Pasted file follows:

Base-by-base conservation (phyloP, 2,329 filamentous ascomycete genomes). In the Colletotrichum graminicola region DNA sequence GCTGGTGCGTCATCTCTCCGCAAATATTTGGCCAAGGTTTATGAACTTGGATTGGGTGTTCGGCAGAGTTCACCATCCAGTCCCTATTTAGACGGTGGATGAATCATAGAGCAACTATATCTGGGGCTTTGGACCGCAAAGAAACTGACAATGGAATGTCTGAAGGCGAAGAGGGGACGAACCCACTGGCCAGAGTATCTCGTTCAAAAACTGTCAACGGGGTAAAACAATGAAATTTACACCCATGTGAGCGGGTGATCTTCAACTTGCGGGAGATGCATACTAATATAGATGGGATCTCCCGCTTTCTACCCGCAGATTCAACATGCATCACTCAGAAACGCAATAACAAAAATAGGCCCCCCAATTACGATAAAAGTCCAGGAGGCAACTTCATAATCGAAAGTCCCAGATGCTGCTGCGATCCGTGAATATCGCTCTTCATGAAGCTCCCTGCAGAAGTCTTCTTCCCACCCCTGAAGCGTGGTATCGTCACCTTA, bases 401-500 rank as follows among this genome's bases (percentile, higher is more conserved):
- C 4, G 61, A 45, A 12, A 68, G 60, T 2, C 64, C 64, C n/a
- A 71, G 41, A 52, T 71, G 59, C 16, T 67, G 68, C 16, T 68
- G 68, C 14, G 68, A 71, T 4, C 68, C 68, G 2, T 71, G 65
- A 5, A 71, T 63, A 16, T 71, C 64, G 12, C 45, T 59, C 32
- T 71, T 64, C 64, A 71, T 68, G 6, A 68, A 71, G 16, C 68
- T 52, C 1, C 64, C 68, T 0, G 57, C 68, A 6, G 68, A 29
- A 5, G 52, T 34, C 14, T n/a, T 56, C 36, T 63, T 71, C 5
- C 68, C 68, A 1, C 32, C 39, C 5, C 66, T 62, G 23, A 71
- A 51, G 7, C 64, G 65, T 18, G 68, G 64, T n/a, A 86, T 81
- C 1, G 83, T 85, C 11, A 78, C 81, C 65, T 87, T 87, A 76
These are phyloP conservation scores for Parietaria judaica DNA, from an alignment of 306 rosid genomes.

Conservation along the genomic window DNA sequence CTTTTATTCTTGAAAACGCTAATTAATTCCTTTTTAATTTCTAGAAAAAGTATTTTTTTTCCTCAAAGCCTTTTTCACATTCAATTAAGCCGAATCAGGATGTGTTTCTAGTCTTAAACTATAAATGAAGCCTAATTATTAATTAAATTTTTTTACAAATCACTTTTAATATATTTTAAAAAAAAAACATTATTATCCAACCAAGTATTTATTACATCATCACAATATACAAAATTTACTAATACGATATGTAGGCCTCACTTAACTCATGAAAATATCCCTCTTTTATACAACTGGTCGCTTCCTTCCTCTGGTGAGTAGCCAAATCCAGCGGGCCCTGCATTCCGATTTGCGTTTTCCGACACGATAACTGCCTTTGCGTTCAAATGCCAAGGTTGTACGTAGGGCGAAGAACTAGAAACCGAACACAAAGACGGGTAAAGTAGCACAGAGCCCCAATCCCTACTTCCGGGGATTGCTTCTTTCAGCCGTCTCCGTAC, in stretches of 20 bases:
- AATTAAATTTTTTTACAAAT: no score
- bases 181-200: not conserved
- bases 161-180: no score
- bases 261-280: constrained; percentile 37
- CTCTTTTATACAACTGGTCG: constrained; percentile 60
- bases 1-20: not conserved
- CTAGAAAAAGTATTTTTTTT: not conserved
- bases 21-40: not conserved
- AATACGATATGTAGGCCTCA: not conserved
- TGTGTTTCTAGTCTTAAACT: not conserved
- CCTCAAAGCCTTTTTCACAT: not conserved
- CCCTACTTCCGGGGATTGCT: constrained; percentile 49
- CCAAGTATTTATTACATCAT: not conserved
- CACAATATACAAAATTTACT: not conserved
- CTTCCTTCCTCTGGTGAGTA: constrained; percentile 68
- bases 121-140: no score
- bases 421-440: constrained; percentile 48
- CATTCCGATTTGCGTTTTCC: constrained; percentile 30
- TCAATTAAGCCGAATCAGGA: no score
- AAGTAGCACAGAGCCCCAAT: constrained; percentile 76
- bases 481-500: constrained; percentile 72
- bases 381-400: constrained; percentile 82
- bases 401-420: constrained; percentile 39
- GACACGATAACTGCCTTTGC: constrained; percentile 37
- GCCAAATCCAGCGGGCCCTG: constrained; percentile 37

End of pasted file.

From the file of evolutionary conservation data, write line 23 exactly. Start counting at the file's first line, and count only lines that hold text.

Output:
- TGTGTTTCTAGTCTTAAACT: not conserved